As the reality of the single-payer implementation materialized, even Shumlin had to finally concede that there was, indeed, no way to pay for it.  He delayed his plan to finance single-payer, and only released the plan after his last election, which he won by only a few thousand votes, over a last-minute challenger who had little to no campaign funding and support behind him.  Then, well past the November election, Shumlin announced single-payer was dead in December 2014, and finally presented his financing plan as evidence of its death, almost 2 years after he was mandated to do so.

So what’s happening now with Vermont’s defective “single” payer website?  The administrative costs are ongoing, and going up, well beyond the scope of what was originally promised to not cost Vermonters anything.  From VT Digger:

The Shumlin administration has placed a partial dollar amount on state staff costs stemming from manual processes and workarounds associated with Vermont Health Connect’s messy open enrollment period earlier this year.

The amount? $800,000 per month. That’s for the costs incurred for “staff augmentation” needed to process renewals manually “this winter and spring,” according to Vermont Health Connect spokesman Sean Sheehan.

The renewal and open enrollment period was from November 2014 to March 2015, which would mean the state paid at least $4 million to work around the incomplete IT system.

“Staff augmentation” is code for “additional unanticipated payroll spending for a website that was promised to work easily for all Vermonters at no additional cost to Vermonters, because it would be paid for by federal monies.”  As it turns out, implementing your own version of an exchange website is expensive, will incur costs not anticipated in the original scope, and will impact Vermont’s overall state budget negatively when it’s already operating on razor-thin margins.

So another $4 million is paid out of pocket to process routine, standard, run-of-the-mill changes made to health care plans that used to be done entirely outside of the state’s control.  Now, in order to provide health care to Vermonters, these changes are now being ably handled by the same people who once said it wouldn’t increase the budget by a dime, and would, in fact, save money.

This is a failed project, by any project management standard.  The scope, cost and schedule have all slipped, multiple times, and there is no solid date in place for recovery, nor any kind of a finalized recovery plan.  In fact, a large-scale IT project that switches software vendors in the middle of the project is an air-horn klaxon-esque indicator that the requisite requirements work was not done up front, which is what any project manager knows is critical to success.  The state cannot escape the triple constraint any more than it can escape the reality of gravity, or, apparently, the reality of Vermont’s politics.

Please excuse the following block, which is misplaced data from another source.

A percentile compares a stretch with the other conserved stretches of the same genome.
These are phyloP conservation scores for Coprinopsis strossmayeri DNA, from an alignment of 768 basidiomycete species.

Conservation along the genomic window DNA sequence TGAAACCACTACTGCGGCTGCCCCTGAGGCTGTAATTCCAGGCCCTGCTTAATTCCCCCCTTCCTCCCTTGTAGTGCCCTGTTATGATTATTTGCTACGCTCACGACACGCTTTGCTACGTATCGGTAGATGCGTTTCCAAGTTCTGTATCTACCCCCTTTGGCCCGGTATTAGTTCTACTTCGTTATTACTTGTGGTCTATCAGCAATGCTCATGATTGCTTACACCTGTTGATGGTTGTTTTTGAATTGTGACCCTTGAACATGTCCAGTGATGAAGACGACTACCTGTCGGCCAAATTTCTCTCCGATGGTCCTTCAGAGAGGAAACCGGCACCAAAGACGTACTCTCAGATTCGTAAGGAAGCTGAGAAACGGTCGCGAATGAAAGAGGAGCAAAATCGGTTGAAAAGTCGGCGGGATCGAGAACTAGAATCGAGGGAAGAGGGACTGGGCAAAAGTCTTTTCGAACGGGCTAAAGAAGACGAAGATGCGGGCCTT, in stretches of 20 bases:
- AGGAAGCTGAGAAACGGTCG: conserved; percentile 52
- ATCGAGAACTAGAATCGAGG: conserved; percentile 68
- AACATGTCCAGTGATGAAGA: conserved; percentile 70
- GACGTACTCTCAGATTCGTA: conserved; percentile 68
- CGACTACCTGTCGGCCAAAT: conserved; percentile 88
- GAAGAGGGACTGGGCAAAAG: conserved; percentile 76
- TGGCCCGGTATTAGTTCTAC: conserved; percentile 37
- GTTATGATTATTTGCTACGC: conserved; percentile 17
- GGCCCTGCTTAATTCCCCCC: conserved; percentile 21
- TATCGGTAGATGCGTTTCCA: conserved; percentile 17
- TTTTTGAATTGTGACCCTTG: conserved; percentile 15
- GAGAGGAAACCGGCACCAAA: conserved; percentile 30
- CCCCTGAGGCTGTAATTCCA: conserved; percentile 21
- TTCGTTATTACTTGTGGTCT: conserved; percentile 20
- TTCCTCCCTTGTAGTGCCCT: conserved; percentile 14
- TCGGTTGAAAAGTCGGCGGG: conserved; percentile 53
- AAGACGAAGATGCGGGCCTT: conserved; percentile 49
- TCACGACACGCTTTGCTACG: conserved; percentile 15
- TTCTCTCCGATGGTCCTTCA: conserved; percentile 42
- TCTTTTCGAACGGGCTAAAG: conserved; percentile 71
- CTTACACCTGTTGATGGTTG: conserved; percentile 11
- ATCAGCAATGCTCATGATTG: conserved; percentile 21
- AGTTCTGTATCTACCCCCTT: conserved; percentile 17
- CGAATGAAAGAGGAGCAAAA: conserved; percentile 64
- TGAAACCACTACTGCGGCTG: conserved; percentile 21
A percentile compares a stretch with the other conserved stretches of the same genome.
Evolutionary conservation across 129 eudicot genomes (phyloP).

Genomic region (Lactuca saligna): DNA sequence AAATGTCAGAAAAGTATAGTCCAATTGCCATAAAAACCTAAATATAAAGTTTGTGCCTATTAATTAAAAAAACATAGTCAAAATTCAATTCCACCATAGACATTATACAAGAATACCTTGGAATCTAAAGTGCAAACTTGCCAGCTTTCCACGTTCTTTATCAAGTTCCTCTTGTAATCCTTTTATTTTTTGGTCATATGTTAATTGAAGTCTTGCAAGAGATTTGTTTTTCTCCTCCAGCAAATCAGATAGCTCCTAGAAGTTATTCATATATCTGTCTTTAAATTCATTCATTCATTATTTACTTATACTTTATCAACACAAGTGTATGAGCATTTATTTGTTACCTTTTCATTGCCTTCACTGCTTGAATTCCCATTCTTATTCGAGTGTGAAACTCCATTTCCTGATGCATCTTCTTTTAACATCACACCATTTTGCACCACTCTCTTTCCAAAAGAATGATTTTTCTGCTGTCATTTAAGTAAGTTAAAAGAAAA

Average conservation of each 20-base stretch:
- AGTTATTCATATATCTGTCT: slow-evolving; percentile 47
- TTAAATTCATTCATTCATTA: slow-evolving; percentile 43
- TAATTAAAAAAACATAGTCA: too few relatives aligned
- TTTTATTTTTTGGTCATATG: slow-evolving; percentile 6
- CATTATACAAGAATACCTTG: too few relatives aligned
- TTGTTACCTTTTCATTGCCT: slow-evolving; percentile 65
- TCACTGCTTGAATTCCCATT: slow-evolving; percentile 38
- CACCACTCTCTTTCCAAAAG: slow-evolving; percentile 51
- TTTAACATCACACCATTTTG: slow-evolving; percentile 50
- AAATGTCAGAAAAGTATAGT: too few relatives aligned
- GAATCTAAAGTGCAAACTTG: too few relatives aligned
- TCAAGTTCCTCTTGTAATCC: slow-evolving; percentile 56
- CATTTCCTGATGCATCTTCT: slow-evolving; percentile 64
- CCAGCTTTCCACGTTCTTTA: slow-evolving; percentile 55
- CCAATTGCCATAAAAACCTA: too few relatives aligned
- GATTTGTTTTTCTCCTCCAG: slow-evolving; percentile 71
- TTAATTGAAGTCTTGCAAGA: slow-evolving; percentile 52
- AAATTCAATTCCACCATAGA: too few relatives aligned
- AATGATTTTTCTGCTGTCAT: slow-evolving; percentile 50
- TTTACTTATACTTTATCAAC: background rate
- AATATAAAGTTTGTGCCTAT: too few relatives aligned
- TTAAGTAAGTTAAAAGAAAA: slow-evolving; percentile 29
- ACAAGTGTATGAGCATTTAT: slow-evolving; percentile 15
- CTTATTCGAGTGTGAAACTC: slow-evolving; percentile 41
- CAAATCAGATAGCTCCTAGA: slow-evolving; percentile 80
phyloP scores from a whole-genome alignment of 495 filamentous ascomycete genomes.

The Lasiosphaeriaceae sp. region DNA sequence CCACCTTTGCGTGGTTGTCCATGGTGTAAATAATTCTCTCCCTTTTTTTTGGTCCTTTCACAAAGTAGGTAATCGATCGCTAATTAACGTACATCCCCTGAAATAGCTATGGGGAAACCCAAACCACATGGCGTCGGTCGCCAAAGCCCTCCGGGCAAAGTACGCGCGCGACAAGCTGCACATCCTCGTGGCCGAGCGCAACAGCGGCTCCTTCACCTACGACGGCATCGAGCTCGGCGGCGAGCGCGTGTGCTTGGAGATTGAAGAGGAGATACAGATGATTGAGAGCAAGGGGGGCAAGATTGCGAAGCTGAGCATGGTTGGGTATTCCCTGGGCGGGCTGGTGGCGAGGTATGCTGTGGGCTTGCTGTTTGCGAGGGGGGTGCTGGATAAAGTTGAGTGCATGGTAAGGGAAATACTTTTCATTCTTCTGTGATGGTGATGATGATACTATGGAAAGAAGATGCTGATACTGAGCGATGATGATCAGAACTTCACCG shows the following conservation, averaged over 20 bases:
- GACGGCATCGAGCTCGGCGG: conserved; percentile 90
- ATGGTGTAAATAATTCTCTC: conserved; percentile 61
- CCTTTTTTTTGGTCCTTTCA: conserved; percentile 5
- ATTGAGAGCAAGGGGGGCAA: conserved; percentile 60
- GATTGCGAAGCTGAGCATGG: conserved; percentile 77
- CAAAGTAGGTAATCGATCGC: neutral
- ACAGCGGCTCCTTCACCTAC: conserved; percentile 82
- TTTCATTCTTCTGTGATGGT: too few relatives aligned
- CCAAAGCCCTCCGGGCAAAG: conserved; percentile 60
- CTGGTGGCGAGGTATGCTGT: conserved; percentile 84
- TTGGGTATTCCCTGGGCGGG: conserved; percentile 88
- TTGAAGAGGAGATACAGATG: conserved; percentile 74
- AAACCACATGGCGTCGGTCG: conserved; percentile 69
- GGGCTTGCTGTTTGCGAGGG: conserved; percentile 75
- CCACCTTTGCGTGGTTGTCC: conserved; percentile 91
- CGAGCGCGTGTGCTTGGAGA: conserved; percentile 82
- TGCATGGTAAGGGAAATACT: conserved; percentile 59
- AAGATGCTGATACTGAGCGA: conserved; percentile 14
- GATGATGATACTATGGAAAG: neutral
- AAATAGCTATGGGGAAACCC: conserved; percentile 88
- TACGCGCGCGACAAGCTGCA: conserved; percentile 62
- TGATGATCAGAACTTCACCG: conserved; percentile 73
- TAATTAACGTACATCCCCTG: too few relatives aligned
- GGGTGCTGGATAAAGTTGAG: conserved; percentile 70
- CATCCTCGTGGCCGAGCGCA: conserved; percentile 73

Vermont Health Connect’s implementation was a political vehicle for Shumlin, not a project to actually provide health care.  Even if you issued every Vermonter an insurance card, magically, insurance that was paid for out of a unicorn’s lockbox of gold coins hidden deep in a cave in Buel’s Gore, that in itself does not provide one second’s worth of health care to any Vermonter.  It is access to health care, not an insurance card, that should determine whether or not Vermonters have what Peter Shumlin has called a “right” to health care.

Vermonters have access to health care.  They had it before the state decided to spend several hundred million dollars failing to create a website.  The mix of payers was available to every Vermonter, regardless of income level – commercial insurance, Medicare, Medicaid, VHAP, etc – every Vermonter had access to one of the payers, and had access to care.

The website itself is meaningless.  It’s just an enrollment vehicle, and even in that it fails.  It also fails because it’s not integrated with Medicare, or military health plans, and can’t handle plan changes without laying out hundreds of thousands of dollars in additional spending, monthly, to process the changes manually.

Would health care costs decrease if the dollars spent to implement a website were spent on care instead?  If we spend $200 million on a website, and the state’s largest hospital’s budget is $1 billion (in net patient revenues), then Shumlin threw 1/5 of a year’s worth of budget away on an unneeded failure.

As Shumlin’s own website states, he’s “determined” to get tough things done:

As Governor, Peter is determined to get tough things done. Since his inauguration, he has been working hard to create jobs for those who need them and raise incomes for those who have jobs, control skyrocketing health care costs, expand broadband and cell service to every corner of the state, reduce recidivism, invest in quality education opportunities, and rebuild our roads and bridges. Taken together, these and other key goals represent an ambitious agenda to create a brighter economic future for Vermonters.